1. Does educational technology applications enhance reading performance for Chinese K-12 ESLs?
2. How do types of educational technology and other mediators affect the reading achievement for Chinese K-12 ESLs?
3. Which regions of China are associated with more effective reading achievement?
4. How does the effectiveness of educational technology for Chinese ESLs differ from Western countries in reading outcomes?
Meta-analysis is a statistical process, which uses a set of rules and criteria to combine the results of multiple experiments to provide an objective systematic review and obtain a composite estimate of effect size (Glass, McGaw & Smith, 1981; Borenstein, Hedges, Higgins & Rothstein, 2009).
Literature Search Procedure
Relevant studies will be located through a comprehensive search of publicly available literature published from 1978 to the present by using different sets of key words (e.g., educational technology, instructional technology, computer-assisted instruction, multimedia and mobile). Electronic databases used in the searching procedure include (but are not limited to) English educational databases (Web of Science, ERIC and etc.) and Chinese databases (CNKI and etc.). Web-based comprehensive searches like Google Scholar will also be used. Abstracts will also be manually reviewed for recent articles published in some SSCI journals like Educational Research Review.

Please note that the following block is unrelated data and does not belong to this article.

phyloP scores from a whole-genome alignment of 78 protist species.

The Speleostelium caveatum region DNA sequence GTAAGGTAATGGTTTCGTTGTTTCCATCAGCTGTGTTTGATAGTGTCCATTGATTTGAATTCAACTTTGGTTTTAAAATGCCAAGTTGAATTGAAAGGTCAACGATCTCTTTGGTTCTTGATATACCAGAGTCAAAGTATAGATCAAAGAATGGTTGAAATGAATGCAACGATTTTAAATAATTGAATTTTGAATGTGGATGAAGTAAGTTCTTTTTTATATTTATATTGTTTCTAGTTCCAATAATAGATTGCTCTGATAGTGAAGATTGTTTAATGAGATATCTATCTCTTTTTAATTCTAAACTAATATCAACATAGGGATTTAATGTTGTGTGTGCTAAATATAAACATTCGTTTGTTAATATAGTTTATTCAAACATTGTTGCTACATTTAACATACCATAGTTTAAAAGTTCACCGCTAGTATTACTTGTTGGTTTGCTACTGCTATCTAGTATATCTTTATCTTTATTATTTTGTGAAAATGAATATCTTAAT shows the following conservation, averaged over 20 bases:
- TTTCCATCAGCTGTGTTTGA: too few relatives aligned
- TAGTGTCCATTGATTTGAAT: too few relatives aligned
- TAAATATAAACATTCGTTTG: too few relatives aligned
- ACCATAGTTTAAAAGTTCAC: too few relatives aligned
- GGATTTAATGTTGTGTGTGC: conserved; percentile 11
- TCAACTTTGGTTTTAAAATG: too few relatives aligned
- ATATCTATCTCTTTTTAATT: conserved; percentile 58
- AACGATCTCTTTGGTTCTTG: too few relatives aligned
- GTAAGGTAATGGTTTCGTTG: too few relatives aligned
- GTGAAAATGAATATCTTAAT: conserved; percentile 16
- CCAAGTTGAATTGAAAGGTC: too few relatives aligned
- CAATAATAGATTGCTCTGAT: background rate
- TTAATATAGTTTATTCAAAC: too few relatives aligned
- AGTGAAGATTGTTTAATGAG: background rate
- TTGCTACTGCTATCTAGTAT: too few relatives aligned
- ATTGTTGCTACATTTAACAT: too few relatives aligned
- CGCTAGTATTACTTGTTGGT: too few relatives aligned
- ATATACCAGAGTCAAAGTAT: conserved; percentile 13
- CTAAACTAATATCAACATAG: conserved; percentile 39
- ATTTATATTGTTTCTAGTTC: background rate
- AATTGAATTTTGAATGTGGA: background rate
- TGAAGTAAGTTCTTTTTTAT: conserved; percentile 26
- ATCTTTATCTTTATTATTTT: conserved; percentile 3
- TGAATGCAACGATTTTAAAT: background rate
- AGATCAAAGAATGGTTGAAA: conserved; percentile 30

Criteria for Inclusion
In this research, participants are identified as Chinese K-12 ELLs. The studies should take place in the Great China, but the report or paper can be in Chinese or English. All the studies should have a control group design. Pretest and protest data need to be provided. The measurement tools have to be quantitative and the protest data should be able to interpret quantitative results of reading outcomes from standardized measures. The study duration of all the studies should be at least 12 weeks or one semester to allow the intervention to show the full effect. And the studies should be replicable in a realistic school context (Slavin & Lake, 2008; Cheung & Slavin, 2013).
Based on the conceptual framework and coding schemes used in previous meta-analyses (Liao et al., 2007; Slavin et al., 2008; Cheung et al., 2013), the features coded in the research are as follows: region, research design, duration, grade level, sample size, sample characteristic, types of intervention, intervention intensity, year of publication and types of publication.
Effect Size and Data Analysis
Before calculating the effect sizes, researchers need to adjust the means and standardized deviations if needed. After calculating all effect sizes and variances, a series of statistical analyses will be conducted using the Comprehensive Meta-Analysis software. Random overall effect size will be reported as well as the result of the analysis of moderators.
Aohua Ni is a second-year PhD student at the Chinese University of Hong Kong. My research interests are in sociology of higher education and technology in education. On the way of learning! Welcome to contact me at email@example.com